After your workout, your body tries to rebuild its glycogen stores and repair and regrow those muscle proteins.
Eating the right nutrients soon after you exercise can help your body get this done faster. It is particularly important to eat carbs and protein after your workout.
Doing this helps your body:
Decrease muscle protein breakdown.
Increase muscle protein synthesis (growth).
Restore glycogen stores.
Getting in the right nutrients after exercise can help you rebuild your muscle proteins and glycogen stores. It also helps stimulate growth of new muscle.
Protein, Carbs and Fat
This section discusses how each macronutrient — protein, carbs and fat — is involved in your body's post-workout recovery process.
Protein Helps Repair and Build Muscle
As explained above, exercise triggers the breakdown of muscle protein.
The rate at which this happens depends on the exercise and your level of training, but even well-trained athletes experience muscle protein breakdown
Consuming an adequate amount of protein after a workout gives your body the amino acids it needs to repair and rebuild these proteins. It also gives you the building blocks required to build new muscle tissue (1Trusted Source, 6Trusted Source, 7Trusted Source, 8Trusted Source).
It's recommended that you consume 0.14–0.23 grams of protein per pound of body weight (0.3–0.5 grams/kg) very soon after a workout (1Trusted Source).
Studies have shown that ingesting 20–40 grams of protein seems to maximize the body's ability to recover after exercise (6Trusted Source, 8Trusted Source, 9Trusted Source).
Carbs Help With Recovery
Your body's glycogen stores are used as fuel during exercise, and consuming carbs after your workout helps replenish them.
The rate at which your glycogen stores are used depends on the activity. For example, endurance sports cause your body to use more glycogen than resistance training.
For this reason, if you participate in endurance sports (running, swimming, etc.), you might need to consume more carbs than a bodybuilder.
Consuming 0.5–0.7 grams of carbs per pound (1.1–1.5 grams/kg) of body weight within 30 minutes after training results in proper glycogen resynthesis (1Trusted Source).
Furthermore, insulin secretion, which promotes glycogen synthesis, is better stimulated when carbs and protein are consumed at the same time (10Trusted Source, 11Trusted Source, 12Trusted Source, 13Trusted Source).
Therefore, consuming both carbs and protein after exercise can maximize protein and glycogen synthesis (13Trusted Source, 14Trusted Source).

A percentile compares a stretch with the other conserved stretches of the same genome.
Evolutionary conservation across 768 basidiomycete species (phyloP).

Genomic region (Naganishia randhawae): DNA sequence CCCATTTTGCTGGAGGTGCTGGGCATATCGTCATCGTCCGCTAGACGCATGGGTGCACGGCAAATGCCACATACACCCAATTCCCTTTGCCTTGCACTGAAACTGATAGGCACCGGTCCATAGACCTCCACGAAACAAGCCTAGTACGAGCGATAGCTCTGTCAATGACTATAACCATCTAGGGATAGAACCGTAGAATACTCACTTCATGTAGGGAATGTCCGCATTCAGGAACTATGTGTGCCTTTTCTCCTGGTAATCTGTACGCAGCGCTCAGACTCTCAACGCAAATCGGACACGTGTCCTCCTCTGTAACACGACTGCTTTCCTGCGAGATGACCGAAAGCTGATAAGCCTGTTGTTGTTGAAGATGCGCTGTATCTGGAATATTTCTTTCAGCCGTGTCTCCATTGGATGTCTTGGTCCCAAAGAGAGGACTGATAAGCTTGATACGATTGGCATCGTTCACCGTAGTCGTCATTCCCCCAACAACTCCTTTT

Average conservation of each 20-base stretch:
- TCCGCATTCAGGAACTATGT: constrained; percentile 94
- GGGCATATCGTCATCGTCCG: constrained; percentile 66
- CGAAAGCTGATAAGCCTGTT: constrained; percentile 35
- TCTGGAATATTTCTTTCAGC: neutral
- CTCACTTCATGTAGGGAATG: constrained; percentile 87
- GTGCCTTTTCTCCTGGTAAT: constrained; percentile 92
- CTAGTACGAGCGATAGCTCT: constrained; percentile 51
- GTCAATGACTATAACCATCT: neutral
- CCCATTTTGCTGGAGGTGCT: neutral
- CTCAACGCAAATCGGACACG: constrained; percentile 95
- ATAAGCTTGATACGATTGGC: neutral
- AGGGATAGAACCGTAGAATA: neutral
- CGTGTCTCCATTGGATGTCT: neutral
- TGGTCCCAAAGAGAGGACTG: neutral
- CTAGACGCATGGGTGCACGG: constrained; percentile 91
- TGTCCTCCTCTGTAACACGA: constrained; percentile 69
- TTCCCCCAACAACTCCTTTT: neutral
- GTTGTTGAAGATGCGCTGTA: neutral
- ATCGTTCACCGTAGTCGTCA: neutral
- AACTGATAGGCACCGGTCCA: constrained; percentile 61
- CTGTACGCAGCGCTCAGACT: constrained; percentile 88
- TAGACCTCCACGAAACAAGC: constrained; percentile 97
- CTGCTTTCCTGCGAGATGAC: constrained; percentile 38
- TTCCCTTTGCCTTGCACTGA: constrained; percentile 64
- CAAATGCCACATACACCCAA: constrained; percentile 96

Try consuming the two in a ratio of 3:1 (carbs to protein). For example, 40 grams of protein and 120 grams of carbs (15Trusted Source, 16Trusted Source).
Eating plenty of carbs to rebuild glycogen stores is most important for people who exercise often, such as twice in the same day. If you have 1 or 2 days to rest between workouts then this becomes less important.
Fat Is Not That Bad
Many people think that eating fat after a workout slows down digestion and inhibits the absorption of nutrients.
While fat might slow down the absorption of your post-workout meal, it will not reduce its benefits.
For example, a study showed that whole milk was more effective at promoting muscle growth after a workout than skim milk (17Trusted Source).
Moreover, another study showed that even when ingesting a high-fat meal (45% energy from fat) after working out, muscle glycogen synthesis was not affected (18Trusted Source).
It might be a good idea to limit the amount of fat you eat after exercise, but having some fat in your post-workout meal will not affect your recovery.
A post-workout meal with both protein and carbs will enhance glycogen storage and muscle protein synthesis. Consuming a ratio of 3:1 (carbs to protein) is a practical way to achieve this.
The Timing of Your Post-Workout Meal Matters
Your body's ability to rebuild glycogen and protein is enhanced after you exercise (9Trusted Source).
For this reason, it's recommended that you consume a combination of carbs and protein as soon as possible after exercising.
Although the timing does not need to be exact, many experts recommend eating your post-workout meal within 45 minutes.
Foods to Eat After You Workout
The primary goal of your post-workout meal is to supply your body with the right nutrients for adequate recovery and to maximize the benefits of your workout.
Choosing easily digested foods will promote faster nutrient absorption.
The following lists contain examples of simple and easily digested foods:
Fruits (pineapple, berries, banana, kiwi)
Dark, leafy green vegetables
Animal- or plant-based protein powder
Trail mix (dried fruits and nuts)
Make Sure to Drink Plenty of Water
It is important to drink plenty of water before and after your workout.
When you are properly hydrated, this ensures the optimal internal environment for your body to maximize results.
During exercise, you lose water and electrolytes through sweat. Replenishing these after a workout can help with recovery and performance (21Trusted Source).
It's especially important to replenish fluids if your next exercise session is within 12 hours.
Depending on the intensity of your workout, water or an electrolyte drink are recommended to replenish fluid losses.
It is important to get water and electrolytes after exercise to replace what was lost during your workout.
Putting It All Together
Consuming a proper amount of carbs and protein after exercise is essential.
It will stimulate muscle protein synthesis, improve recovery and enhance performance during your next workout.
If you're not able to eat within 45 minutes of working out, it's important to not go much longer than 2 hours before eating a meal.
Finally, replenishing lost water and electrolytes can complete the picture and help you maximize the benefits of your workout.
Article courtesy healthline